Interesting, a Jew with seichel. Democracy is based on majority rule with protection for minority rights – but the minority does not have the right to infringe on the lives and well-being of the majority.
Barak was left to grimace, and then – in rebuttal – to remark how disappointed he was in Posner’s “extreme” views. He went on and on and on about the indispensability of unlimited judicial power as the only safeguard for democracy and human rights. “There is no justice without fairness, and there is no democracy without human rights,” he declared.
At that point, a gentleman in the third row asked: “What about the settlers from Gush Katif? Did they have human rights, or do human rights only flow in one direction, to Arabs?” The audience was thrust into silence and then a low murmur at this most peculiar turn of events – a pro-Jewish advocate at Hebrew University. (All right, I confess, the inquirer was me. I had more to say but held back so as not to be rude.)
Barak was flummoxed. He looked at me and could not respond except for mumbling some platitude about the right to free speech. He ended his talk abruptly and sat down. Posner, who was sort of beaming during my brief remarks, had the decency not to respond to Barak’s condescension to him, and the evening ended.
In an instant, the bubble of high-minded, self-righteous piety had been burst, and the emperor was shown to indeed have no clothes. In the world according to Barak, it is an outrageous and unacceptable affront to justice to demolish the homes of terrorists – murderers of Jews – but perfectly acceptable and moral to demolish the homes of 9,000 religious-nationalist Jews.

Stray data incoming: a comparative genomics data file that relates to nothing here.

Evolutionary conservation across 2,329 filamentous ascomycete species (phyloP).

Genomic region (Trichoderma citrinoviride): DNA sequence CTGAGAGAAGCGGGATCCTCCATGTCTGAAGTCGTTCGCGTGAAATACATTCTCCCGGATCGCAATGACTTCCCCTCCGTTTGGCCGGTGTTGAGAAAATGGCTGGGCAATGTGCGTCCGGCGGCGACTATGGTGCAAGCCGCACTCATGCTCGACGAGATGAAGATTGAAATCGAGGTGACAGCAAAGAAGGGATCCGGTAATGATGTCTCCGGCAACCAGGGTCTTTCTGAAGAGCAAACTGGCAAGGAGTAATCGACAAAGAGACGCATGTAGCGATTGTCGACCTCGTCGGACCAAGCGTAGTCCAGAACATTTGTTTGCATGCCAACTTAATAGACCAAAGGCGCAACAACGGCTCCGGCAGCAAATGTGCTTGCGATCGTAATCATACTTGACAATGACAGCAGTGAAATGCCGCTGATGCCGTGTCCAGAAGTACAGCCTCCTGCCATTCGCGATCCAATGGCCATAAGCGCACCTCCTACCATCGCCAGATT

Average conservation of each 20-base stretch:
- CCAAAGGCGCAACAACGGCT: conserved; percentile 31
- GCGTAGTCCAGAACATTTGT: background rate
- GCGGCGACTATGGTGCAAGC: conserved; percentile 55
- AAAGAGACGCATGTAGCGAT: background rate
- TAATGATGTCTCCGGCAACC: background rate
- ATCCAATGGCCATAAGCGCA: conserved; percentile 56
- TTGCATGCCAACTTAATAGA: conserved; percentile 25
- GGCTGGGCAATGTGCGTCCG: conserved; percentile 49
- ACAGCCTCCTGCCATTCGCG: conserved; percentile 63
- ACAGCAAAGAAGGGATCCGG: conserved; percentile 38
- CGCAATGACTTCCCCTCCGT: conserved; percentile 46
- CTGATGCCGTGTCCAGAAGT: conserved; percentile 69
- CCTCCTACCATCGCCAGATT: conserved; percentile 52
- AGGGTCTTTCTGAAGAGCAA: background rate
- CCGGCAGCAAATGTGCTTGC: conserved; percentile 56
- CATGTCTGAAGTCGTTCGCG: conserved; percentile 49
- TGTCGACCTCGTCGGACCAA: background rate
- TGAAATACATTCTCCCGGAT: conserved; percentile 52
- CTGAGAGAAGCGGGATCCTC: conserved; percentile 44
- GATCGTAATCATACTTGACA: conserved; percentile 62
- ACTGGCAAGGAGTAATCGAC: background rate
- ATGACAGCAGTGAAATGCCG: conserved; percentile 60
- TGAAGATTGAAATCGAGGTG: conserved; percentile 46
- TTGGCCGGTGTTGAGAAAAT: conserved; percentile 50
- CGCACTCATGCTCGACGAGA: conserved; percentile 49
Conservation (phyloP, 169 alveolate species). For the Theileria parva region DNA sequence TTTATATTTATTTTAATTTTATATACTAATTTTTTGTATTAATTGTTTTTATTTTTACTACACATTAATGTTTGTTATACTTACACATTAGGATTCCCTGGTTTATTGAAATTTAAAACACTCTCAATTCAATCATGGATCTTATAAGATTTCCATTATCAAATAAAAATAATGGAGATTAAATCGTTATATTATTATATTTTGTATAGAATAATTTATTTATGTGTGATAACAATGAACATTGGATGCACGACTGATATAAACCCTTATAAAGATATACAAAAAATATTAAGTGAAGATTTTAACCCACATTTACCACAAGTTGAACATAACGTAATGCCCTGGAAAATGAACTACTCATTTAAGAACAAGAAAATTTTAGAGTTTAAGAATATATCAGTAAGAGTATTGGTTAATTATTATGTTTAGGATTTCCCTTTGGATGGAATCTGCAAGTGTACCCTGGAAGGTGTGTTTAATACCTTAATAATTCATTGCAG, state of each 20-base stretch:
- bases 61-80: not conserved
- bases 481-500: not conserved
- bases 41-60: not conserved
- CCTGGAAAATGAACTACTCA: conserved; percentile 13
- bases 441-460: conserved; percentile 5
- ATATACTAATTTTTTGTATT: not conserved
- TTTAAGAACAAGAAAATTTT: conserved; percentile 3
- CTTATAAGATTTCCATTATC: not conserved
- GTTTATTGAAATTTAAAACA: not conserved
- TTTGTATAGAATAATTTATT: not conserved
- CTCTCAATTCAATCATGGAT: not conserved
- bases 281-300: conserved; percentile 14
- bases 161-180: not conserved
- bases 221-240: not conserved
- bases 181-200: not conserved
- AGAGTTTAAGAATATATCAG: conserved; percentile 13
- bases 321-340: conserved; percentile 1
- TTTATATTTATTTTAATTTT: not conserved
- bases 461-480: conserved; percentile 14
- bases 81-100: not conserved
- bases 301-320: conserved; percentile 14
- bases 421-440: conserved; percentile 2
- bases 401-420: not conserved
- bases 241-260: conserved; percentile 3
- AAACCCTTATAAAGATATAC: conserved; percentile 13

About the Author: Rabbi Steven Pruzansky is the spiritual leader of Congregation Bnai Yeshurun of Teaneck, New Jersey, and the author most recently of “Judges for Our Time: Contemporary Lessons from the Book of Shoftim” (Gefen Publishing House, Jerusalem, 2009). His writings and lectures can be found at www.Rabbipruzansky.com.
If you don't see your comment after publishing it, refresh the page.
Comments are closed.
The decision to not publicly light the Menorah in Sydney, epitomizes the eternal dilemma of Judaism and Jews in the Diaspora.
Am Yisrael is one family, filled with excruciating pain&sorrow for losing the 4 kedoshim of Har Nof
What is its message of the dreidel?” The complexity and hidden nature of history and miracles.
Police play down Arab terrorism as mere “violence” until the truth can no longer be hidden.
The 7 branches of the menorah represent the 7 pillars of secular wisdom, knowledge, and science.
Obama obtained NO verifiable commitments from Cuba it would desist from acts prejudicial to the US